There are about 1.6 million rental homes in Berlin, around one-fourth of which are either owned by the city’s six municipal housing companies or are part of social housing programs.

The municipal housing companies are for-profit, independent entities whose shares are held by the city. Encouraged by a city government eager to pay down its debts, several years ago city officials mandated that these companies raise rents, generate revenue, and create an income for the city to pay off debts. As a result, much of Berlin’s public housing is market rate and higher.

In 2015 a grass-roots initiative collected 50,000 signatures and threatened to force a referendum on social housing. The Berlin Senate responded by passed an affordable housing law, making social housing more affordable and less at risk for privatization. It provides more funds for the modernization of buildings, makes it more difficult to evict a tenant from social housing, and expands the role of tenant advisory boards to make the sale of public housing much more difficult.

It also stipulates that one in five apartments owned by those city-controlled companies shall be reserved for refugees and homeless people. The core feature of the bill caps rent for low-income tenants at 30% of their income, with the government stepping in to subsidize higher rents in municipal buildings.

However, as Dr. Hartmann points out, a number of units fall out of social housing agreements each year. This “fall out” has to do with a public sector subsidy offered in the 1990s to private developers which encouraged them to build low income housing in exchange for the promise that the rents would remain affordable for 20 years. Often renters have been forced out of their homes of over 15 years when the agreements expire and landlords have snapped rents back to market rates.

Critics of the city’s bill also claim it doesn’t go far enough. “It’s not a sustainable policy at all,” says Michael LaFond, referring to the 20-year subsidies. “We can’t afford to throw money out there to build homes that we won’t have 10 or 20 years later”, says Le Fond, founder of ID:22 Institute for Creative Sustainability, a non-profit idea lab for urban co-housing theory and practice.

Another critique is that this only reforms those 25% of rentals owned by municipal companies, leaving the other 75% to the private sector, which is gobbling up central Berlin real estate on the speculative market.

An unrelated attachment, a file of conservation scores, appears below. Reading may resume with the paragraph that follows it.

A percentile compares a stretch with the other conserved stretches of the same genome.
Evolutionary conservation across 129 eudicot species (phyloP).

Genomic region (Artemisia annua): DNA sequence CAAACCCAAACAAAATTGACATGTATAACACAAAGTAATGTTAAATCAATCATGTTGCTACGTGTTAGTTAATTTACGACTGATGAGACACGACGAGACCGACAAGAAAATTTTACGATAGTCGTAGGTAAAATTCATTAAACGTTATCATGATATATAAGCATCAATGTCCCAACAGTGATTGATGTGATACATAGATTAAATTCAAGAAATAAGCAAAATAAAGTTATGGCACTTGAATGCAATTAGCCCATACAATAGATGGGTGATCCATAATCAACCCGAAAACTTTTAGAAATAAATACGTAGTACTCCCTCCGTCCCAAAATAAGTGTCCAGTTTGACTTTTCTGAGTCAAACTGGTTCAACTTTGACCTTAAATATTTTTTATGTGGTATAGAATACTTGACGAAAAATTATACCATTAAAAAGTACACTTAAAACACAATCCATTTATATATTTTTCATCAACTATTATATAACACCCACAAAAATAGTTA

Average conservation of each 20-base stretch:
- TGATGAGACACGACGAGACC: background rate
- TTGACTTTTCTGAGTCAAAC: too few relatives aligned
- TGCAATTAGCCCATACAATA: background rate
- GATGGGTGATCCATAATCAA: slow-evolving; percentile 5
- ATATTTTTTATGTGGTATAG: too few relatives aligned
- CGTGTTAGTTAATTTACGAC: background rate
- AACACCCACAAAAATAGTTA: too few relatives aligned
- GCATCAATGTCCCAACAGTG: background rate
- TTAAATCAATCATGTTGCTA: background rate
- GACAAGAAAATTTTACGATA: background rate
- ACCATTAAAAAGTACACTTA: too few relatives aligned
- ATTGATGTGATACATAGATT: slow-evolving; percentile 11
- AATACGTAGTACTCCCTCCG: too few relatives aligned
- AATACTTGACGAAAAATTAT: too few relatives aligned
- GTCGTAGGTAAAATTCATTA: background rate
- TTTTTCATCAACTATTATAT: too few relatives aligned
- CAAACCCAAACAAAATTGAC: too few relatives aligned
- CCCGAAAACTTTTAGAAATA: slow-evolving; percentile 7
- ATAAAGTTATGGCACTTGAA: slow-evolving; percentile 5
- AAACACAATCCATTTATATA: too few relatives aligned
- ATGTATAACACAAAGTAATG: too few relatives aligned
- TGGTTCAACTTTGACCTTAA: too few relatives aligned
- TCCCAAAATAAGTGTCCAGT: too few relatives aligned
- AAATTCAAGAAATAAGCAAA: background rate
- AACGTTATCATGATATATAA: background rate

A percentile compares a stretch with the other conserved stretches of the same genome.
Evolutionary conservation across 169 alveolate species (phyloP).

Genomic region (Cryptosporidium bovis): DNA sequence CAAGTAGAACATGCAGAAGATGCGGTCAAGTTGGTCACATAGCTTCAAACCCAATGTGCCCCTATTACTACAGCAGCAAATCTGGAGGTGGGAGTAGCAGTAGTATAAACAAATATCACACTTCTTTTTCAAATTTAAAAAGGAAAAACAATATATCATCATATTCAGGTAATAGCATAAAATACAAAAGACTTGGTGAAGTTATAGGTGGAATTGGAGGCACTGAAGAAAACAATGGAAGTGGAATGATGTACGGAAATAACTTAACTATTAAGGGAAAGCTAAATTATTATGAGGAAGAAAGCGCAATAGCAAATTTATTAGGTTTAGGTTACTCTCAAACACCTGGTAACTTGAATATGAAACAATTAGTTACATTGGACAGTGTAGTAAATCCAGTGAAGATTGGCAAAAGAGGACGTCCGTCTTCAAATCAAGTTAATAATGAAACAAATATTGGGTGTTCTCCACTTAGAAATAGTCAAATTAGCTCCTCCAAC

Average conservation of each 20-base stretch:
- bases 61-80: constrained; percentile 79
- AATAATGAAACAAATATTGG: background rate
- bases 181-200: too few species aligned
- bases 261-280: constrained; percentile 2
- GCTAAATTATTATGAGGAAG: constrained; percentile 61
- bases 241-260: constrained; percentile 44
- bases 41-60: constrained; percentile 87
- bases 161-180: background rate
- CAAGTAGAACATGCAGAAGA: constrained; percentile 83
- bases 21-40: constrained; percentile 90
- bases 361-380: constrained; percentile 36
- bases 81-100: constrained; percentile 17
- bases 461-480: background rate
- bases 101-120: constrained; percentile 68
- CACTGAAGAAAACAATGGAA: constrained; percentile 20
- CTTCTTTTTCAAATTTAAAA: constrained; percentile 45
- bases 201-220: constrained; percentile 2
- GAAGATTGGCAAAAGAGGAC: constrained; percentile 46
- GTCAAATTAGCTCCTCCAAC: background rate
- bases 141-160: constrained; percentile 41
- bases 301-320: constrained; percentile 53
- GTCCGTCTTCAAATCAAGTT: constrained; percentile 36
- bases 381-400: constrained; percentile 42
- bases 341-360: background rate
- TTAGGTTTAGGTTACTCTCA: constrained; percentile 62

Taking back control?

On a Monday morning in late January, more than 100 people gathered in an old brick warehouse in central Berlin to discuss the development of a new social housing project. Haus der Statistik is the object of plans by ZUsammenKUNFT Berlin, an alliance of local artists, architects, and social and cultural associations.

The group has been working together since 2016 to take control of the austere former DDR statistics headquarters at Alexanderplatz and turn it into social housing, artist workspaces, and public education spaces. The project gives some hope for social housing in a time when many city residents see only anxiety and gentrification.

The motto of ZUsammenKUNFT cuts straight to the heart of Berliners working to keep their city on their terms: “Through solidarity, creating a Berlin that’s sustainable and cosmopolitan.”

Haus der Statistik. Photo: DPA

When it comes to working together though, nothing happens quickly, and nothing happens without the clear buy-in of all interested parties. Unlike in private housing like Ryan’s building, where tenants can be enveloped in construction without their consent, Haus der Statistik will be a slow road to consensus.

In fact, the planning meeting in January simply initiated an agreement to spend the next eight months negotiating how space will be divided and used.

But for advocates of social housing, it is the best way towards building a stable and sustainable rental market – and one fitting to Berlin’s alternative ethos.

“The story of Berlin is bottom-up organizing. It’s a question of power, and people in the city getting mad, getting scared,” says LaFond, “It’s a city of renters and low income people, and those people are expressing their basic interests and fears.”

LaFond predicts that “projects and initiatives will continue to put pressure on the government, and the government will continue to react and work for a more social real estate and housing policy,” predicts LaFond. “Things are moving. It’s really dynamic. And it is largely a question of power.”

READ ALSO: 'Bureaucracy makes you feel like a lowly beggar': surviving on the streets of Berlin

For members


Is it legal for German landlords to turn down heat this winter?

Fears of winter gas shortages have prompted some German landlords to restrict temperatures and access to hot water in their properties. Is there anything tenants can do about it?

Is it legal for German landlords to turn down heat this winter?

What’s happening?

On Monday, July 11th, the Nord Stream 1 gas pipeline that runs between Russia and Germany was turned off for routine maintenance. For the first time since its been in operation, escalating tensions between the two nations have led to fears that it may not be turned on again.